By Ryan Stolz, Media Relations Staff
Senior Treasury analyst Mark Wellington commutes to work like many Port Authority employees. He takes the Metro North Railroad to Grand Central, hops on the downtown 4 or 5 to Fulton Street, walks through the Oculus and up to 4 World Trade Center for the day ahead.
While most commuters complain of overcrowded trains and delays, Wellington faces obstacles of his own from the second he steps onboard. He is visually impaired from a hereditary condition that has gotten progressively worse over time. It hasn’t limited his contributions as a professional during his nearly 10 years with the Port Authority, starting as an intern in 2009.
Wellington joined the agency through the Disability Mentoring Day Program sponsored by New York City. While the program typically involves shadowing employees for a day, Port Authority supporters saw potential in Wellington and the other mentees, and advocated for full-length internships. In the years since, he has given back to an agency that embraced his talents and enabled him to thrive.
“Being a person with disability, having to use public transportation, working for a transportation agency, I was like ‘OK, this is a good marriage,’” said Wellington.
He uses a program called “Job Access with Speech” (JAWS) that allows him to work at the same pace as his colleagues and produce quality work. JAWS acts as a screen reader that provides text-to-speech technology that actually allows him to listen at two-to-three times the normal speed.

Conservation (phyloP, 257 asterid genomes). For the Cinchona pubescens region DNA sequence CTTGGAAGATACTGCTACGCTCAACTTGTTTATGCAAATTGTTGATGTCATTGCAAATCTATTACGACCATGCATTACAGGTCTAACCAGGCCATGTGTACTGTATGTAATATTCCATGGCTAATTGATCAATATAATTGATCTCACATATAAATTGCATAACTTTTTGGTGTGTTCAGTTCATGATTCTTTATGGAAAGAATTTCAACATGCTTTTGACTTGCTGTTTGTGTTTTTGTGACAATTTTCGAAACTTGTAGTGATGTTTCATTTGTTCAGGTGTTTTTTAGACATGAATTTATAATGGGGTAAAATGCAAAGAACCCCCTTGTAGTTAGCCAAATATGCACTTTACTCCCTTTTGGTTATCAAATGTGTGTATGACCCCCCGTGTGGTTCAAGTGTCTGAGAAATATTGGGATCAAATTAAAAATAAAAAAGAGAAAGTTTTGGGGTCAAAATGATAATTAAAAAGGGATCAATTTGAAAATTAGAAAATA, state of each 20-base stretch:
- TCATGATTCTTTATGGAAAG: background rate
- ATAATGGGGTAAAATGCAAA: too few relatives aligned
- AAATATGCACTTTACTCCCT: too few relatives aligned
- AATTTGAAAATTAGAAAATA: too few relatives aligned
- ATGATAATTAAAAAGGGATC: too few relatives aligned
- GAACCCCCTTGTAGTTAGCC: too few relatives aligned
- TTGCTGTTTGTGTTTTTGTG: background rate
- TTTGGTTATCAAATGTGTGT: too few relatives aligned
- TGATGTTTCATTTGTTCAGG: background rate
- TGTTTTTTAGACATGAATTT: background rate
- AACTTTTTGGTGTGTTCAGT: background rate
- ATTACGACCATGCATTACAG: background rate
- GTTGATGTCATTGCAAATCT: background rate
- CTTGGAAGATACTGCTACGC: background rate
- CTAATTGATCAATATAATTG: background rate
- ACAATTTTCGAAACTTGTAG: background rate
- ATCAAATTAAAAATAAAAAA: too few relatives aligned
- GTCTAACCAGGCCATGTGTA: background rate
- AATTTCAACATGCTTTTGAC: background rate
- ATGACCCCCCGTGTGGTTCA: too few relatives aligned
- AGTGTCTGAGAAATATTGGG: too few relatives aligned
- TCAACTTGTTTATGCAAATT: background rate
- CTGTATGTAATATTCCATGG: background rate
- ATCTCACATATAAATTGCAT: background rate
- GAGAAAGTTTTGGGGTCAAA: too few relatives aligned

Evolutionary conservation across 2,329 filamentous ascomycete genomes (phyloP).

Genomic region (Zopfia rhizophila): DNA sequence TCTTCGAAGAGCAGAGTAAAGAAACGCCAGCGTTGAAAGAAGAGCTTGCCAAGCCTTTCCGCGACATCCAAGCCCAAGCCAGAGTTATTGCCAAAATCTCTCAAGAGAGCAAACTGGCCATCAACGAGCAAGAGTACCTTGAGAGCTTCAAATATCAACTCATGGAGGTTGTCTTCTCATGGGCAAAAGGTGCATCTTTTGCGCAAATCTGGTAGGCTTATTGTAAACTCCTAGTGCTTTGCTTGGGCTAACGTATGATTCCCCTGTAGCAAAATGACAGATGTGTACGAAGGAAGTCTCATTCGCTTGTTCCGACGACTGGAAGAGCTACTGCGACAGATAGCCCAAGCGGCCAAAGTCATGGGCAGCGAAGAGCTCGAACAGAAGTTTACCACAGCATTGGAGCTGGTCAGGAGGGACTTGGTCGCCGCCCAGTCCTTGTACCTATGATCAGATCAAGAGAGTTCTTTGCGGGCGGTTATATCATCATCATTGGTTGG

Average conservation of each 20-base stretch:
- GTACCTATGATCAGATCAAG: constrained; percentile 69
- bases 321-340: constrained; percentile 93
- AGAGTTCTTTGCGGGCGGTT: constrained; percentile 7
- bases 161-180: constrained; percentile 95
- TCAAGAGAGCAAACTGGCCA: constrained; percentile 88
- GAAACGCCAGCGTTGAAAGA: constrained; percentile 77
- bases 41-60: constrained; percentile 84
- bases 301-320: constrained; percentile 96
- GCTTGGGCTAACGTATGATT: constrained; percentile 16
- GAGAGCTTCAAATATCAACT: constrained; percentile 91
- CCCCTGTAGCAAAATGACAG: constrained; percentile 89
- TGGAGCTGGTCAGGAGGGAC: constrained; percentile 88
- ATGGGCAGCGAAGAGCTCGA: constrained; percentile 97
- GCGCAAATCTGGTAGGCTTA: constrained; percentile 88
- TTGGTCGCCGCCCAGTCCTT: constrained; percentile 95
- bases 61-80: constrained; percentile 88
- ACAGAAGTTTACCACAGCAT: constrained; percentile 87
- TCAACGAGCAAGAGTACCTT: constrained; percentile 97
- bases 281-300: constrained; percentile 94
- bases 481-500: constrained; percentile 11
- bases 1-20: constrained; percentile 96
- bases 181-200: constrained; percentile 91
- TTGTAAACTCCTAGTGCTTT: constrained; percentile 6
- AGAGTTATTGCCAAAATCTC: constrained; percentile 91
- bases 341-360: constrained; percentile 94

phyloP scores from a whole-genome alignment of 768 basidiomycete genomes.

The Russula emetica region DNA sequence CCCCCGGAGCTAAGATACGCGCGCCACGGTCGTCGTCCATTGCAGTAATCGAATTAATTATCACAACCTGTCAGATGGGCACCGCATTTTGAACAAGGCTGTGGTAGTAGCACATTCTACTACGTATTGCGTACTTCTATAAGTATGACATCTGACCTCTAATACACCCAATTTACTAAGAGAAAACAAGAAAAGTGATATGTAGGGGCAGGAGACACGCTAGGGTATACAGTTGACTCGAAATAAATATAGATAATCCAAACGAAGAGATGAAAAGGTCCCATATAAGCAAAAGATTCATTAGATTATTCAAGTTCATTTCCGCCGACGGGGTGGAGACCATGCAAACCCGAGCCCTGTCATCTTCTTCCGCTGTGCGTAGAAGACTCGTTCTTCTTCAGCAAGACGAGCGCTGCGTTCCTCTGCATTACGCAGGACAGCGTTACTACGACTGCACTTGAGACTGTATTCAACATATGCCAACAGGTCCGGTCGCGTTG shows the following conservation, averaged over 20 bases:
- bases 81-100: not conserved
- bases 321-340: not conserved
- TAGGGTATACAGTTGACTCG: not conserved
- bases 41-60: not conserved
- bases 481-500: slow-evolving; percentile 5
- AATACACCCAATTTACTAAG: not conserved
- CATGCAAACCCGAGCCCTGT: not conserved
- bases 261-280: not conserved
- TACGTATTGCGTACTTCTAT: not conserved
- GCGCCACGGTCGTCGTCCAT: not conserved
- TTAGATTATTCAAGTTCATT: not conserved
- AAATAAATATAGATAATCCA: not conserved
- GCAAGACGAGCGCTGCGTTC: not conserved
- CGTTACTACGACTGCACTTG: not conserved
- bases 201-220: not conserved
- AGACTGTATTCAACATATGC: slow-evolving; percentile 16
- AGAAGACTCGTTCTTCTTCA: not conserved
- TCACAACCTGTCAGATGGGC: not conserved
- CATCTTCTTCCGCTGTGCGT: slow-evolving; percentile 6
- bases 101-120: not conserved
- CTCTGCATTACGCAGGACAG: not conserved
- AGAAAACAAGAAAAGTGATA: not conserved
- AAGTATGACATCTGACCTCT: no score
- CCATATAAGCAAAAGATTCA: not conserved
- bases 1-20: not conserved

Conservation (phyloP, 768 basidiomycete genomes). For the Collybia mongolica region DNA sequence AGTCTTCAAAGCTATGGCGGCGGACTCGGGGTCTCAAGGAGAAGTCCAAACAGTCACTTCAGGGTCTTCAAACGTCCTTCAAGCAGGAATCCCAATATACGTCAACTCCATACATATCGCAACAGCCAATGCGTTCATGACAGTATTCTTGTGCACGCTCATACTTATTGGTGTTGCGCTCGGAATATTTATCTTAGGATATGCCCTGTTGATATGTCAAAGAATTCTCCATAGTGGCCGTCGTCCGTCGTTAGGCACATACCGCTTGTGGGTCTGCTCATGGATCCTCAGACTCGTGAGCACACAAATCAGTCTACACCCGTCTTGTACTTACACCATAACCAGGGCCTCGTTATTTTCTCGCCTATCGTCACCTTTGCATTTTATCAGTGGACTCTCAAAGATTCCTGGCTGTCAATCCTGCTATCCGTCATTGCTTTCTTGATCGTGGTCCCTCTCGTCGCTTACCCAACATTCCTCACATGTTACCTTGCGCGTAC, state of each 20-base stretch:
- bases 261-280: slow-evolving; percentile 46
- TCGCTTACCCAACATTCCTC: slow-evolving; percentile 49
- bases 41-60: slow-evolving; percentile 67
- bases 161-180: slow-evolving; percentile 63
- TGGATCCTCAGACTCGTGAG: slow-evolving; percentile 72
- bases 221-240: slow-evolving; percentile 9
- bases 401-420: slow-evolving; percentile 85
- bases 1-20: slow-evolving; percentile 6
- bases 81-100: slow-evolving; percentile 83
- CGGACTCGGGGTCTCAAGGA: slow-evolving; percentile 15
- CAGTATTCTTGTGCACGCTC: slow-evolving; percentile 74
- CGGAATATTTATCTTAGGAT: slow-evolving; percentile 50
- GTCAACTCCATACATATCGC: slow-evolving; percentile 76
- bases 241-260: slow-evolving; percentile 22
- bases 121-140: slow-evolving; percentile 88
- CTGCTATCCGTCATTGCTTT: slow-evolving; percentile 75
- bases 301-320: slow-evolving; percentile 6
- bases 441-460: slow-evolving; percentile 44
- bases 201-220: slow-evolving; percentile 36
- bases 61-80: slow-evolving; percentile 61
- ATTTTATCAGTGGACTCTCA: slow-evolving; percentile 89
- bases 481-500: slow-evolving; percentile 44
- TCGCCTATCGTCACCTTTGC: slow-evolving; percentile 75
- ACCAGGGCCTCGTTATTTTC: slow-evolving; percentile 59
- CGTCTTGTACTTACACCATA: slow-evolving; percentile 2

“Your business manager doesn’t know what your needs are all the time,” he said. “If you don’t talk with them and tell them, they aren’t going to know. You have to advocate on behalf of yourself and let your needs be known.”
While Wellington advocates well for himself, there are many Port Authority staffers with disabilities, apparent and otherwise, who have been less effective. That drove Wellington and some of his colleagues to start the Port Authority Abilities Network, which serves as one of the Port Authority’s Employee Resource Groups, has 70 members and allies, and is designed to build a more inclusive and accessible environment for employees and customers. He cited the unemployment rate of those with disabilities being at 79 percent as a significant factor in helping others.
“I was thinking how can we be able to bring more people into the agency with disability, there are a lot of stereotypes that you aren’t able to do the job, what accommodations am I going to have to make, how much is it going to cost.”
In its infancy, the Abilities Network would be engaged just days before the opening of new projects, leaving little to no time to implement accessibility changes. Today, the group’s insight is solicited early in the planning process. Its members have been called upon to do a walkthrough of the new No. 1 subway entrance in the Oculus, to advise on the doors connecting Fulton Center to the Oculus that had been accommodating to those with disabilities, and review staircases at PATH stations.
For Wellington and the rest of the Abilities Network, the objective is to create awareness and to be treated fairly, and not be defined by their disabilities.
“Treat everyone like people first,” he said. “Don’t say the guy who is wheelchair-bound, say someone who uses a wheelchair, put the person first. When we start to see people in that light, as people first, the conversation becomes so much easier.”